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A persistent memory advantage is specific to grapheme-colour synaesthesia

Type of publication Peer-reviewed
Publikationsform Original article (peer-reviewed)
Author Lunke Katrin, Meier Beat,
Project Specificity and longevity of memory advantages in synaesthesia
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Original article (peer-reviewed)

Journal Scientific Reports
Volume (Issue) 10(1)
Page(s) 3484 - 3484
Title of proceedings Scientific Reports
DOI 10.1038/s41598-020-60388-6

Open Access

Type of Open Access Publisher (Gold Open Access)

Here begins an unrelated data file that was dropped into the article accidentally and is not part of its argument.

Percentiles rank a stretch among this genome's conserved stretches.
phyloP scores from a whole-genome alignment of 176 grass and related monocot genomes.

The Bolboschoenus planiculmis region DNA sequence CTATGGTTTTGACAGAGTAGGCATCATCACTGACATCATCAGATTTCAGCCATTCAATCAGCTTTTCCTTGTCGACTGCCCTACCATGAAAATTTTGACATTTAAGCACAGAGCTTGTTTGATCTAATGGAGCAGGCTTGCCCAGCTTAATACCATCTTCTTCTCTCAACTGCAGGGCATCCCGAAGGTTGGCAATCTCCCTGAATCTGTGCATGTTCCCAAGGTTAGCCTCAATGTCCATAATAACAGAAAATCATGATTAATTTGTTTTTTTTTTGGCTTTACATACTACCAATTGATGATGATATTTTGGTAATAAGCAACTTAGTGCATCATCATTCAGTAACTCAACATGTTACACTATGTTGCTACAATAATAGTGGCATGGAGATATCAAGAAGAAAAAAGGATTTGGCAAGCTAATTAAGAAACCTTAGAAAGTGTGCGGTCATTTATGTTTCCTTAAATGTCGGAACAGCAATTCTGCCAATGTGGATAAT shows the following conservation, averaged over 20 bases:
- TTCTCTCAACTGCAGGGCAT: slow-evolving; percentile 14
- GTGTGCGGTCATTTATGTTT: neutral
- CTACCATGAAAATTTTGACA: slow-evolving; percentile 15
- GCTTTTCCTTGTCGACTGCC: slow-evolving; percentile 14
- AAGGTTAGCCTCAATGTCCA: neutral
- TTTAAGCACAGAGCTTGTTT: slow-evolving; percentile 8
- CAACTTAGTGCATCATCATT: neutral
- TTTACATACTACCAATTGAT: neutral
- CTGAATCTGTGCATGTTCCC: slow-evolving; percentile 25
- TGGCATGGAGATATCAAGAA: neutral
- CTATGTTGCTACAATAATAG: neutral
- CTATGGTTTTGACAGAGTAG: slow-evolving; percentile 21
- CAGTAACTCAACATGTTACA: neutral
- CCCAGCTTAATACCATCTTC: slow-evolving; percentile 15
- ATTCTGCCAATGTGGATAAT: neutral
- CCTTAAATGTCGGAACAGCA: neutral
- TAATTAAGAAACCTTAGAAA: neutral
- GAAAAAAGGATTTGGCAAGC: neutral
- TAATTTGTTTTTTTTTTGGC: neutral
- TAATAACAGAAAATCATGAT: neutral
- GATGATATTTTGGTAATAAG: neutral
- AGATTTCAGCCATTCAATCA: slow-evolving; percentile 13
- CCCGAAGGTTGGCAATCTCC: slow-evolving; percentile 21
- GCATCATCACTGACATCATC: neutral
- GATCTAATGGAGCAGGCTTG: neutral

For people with synaesthesia ordinary stimuli such as digits or letters induce concurrent experiences such as colours. Synaesthesia is associated with a memory advantage and the aim of this study was to investigate whether this advantage persists across time. We tested recognition memory of four different types of synaesthesia with different inducer-concurrent pairings across two sessions with a one-year retention interval. In the study phase, participants learned three kinds of stimuli (i.e., related to their inducer, related to their concurrent, or synaesthesia-unrelated): music, words and colours. Recognition memory was tested after one hour and after one year. After one hour, grapheme-colour and grapheme-colour-and-sound-colour synaesthetes showed synaesthesia-specific advantages. After one year, only grapheme-colour synaesthetes still showed an advantage. The results imply that a benefit through enhanced colour-processing is particularly strong and that synaesthesia can lead to a long-lasting memory benefit.